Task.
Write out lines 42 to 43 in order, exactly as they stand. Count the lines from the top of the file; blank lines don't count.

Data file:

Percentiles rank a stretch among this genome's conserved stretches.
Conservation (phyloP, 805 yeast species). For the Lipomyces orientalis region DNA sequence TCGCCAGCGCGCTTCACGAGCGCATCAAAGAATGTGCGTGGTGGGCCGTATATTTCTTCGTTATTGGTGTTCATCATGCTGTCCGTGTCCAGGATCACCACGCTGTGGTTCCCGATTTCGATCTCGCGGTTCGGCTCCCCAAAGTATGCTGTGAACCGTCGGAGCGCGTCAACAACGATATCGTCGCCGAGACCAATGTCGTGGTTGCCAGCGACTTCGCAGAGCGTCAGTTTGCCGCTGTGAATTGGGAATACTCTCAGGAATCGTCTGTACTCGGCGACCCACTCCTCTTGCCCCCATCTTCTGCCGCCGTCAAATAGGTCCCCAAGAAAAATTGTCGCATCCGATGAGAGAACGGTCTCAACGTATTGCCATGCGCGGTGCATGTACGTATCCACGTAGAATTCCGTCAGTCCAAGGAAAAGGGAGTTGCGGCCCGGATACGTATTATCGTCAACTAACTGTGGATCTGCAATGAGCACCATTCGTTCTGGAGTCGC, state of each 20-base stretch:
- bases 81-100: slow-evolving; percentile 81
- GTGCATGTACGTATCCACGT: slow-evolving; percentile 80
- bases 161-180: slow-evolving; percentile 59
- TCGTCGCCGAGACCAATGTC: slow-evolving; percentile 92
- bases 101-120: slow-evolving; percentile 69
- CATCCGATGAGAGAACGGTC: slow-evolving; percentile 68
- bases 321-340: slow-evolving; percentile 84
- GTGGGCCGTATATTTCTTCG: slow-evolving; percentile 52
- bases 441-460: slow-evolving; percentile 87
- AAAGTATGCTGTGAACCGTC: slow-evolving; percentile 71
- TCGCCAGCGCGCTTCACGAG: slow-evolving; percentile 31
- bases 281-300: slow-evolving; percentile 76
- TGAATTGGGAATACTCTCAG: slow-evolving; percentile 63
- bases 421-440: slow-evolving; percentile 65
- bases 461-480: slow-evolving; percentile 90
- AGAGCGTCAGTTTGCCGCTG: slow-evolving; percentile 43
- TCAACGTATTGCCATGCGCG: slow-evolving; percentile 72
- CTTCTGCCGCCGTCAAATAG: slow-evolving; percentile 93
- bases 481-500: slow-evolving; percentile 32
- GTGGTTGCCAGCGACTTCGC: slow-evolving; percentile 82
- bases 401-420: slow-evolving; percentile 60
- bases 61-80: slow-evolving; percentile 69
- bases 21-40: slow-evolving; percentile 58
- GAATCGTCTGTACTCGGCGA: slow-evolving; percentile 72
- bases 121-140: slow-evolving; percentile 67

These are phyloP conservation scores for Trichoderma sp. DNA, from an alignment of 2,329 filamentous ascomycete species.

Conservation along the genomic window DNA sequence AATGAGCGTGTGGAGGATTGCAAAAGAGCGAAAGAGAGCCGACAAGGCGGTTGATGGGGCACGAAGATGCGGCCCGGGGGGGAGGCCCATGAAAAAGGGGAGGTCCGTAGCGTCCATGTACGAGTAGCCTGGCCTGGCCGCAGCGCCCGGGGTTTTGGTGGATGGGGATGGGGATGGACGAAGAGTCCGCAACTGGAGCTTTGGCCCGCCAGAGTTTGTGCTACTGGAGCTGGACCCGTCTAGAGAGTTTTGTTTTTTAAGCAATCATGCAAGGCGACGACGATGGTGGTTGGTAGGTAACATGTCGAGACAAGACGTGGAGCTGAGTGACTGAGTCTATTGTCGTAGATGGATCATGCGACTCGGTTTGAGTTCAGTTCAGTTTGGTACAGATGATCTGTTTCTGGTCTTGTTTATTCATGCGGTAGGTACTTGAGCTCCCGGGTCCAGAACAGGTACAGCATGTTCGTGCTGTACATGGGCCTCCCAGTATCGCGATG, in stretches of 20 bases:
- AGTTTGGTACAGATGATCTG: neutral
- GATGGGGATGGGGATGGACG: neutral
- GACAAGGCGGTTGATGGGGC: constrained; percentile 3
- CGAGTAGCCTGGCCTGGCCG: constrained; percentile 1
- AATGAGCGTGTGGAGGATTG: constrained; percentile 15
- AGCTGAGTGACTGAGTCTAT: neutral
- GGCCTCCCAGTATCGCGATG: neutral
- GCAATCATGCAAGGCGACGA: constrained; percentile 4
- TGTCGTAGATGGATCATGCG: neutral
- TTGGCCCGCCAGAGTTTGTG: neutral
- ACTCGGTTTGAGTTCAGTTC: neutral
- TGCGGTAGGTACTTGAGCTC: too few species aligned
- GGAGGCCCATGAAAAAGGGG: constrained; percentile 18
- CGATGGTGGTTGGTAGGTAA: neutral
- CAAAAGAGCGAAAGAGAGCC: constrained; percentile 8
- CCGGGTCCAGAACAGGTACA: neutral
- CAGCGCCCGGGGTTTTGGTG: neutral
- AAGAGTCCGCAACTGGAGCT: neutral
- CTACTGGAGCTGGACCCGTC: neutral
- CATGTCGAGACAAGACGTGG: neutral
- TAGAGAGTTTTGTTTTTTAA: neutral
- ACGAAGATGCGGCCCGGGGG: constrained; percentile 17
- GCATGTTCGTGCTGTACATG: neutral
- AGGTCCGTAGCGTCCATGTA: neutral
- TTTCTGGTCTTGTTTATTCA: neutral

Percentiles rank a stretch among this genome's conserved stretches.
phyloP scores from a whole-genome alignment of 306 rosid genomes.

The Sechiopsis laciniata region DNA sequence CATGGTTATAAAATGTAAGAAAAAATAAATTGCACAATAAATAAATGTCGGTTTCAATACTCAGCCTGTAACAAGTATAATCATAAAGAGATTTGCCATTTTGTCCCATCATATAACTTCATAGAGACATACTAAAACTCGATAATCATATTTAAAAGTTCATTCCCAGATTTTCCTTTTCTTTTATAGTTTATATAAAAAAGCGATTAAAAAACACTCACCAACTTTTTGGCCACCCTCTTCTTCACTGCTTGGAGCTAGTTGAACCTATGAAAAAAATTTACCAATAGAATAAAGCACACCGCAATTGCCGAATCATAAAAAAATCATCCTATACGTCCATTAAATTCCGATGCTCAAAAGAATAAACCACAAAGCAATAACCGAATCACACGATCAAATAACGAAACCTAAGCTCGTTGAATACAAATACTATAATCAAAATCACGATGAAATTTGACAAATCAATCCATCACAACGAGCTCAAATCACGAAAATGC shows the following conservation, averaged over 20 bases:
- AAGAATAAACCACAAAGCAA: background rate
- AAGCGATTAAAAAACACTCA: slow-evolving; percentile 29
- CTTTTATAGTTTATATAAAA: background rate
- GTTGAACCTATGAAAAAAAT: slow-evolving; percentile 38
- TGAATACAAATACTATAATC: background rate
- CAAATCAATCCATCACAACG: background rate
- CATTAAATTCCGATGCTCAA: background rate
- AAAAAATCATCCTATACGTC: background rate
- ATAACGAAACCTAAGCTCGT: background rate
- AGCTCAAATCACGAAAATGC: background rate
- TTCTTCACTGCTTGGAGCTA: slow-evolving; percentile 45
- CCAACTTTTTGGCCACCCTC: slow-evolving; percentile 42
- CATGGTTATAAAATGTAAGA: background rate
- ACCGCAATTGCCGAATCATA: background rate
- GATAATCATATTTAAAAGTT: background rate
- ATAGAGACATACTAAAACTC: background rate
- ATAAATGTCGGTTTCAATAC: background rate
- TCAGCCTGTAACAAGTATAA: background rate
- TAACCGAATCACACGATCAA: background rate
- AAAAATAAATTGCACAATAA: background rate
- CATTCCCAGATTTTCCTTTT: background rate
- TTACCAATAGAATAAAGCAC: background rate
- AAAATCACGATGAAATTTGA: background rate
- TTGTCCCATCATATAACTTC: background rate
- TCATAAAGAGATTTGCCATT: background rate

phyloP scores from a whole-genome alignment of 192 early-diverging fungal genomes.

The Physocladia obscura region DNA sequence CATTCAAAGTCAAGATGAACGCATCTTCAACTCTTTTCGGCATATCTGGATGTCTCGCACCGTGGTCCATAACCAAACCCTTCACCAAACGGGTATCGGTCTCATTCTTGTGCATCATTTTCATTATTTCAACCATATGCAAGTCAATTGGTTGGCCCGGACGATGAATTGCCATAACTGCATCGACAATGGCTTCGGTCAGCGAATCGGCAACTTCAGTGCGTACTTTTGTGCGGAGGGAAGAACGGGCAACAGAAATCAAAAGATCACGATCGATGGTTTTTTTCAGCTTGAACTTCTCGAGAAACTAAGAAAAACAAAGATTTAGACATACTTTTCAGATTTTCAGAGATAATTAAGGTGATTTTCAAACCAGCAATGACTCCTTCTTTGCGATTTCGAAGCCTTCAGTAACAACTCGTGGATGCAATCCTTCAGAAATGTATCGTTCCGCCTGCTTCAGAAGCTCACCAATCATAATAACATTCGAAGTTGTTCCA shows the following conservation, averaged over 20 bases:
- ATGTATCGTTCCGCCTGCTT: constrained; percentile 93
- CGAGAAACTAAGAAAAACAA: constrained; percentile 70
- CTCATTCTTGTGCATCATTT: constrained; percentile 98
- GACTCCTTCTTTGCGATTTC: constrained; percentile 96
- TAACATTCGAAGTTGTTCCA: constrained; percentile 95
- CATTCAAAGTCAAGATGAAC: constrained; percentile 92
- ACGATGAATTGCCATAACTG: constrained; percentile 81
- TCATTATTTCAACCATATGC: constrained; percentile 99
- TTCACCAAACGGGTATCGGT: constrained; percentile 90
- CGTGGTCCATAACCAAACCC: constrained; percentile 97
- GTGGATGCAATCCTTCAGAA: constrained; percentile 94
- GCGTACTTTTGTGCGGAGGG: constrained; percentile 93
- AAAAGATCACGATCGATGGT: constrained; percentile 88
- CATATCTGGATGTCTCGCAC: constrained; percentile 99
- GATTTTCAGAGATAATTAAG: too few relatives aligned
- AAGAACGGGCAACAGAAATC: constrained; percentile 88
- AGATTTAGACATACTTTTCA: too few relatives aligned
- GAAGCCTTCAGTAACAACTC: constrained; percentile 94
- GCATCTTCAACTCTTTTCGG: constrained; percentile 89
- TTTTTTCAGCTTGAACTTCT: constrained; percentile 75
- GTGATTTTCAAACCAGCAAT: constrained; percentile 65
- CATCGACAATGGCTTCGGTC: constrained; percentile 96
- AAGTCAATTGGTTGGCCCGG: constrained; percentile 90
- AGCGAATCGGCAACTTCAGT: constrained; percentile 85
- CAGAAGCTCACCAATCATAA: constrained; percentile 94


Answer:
- GGAGGCCCATGAAAAAGGGG: constrained; percentile 18
- CGATGGTGGTTGGTAGGTAA: neutral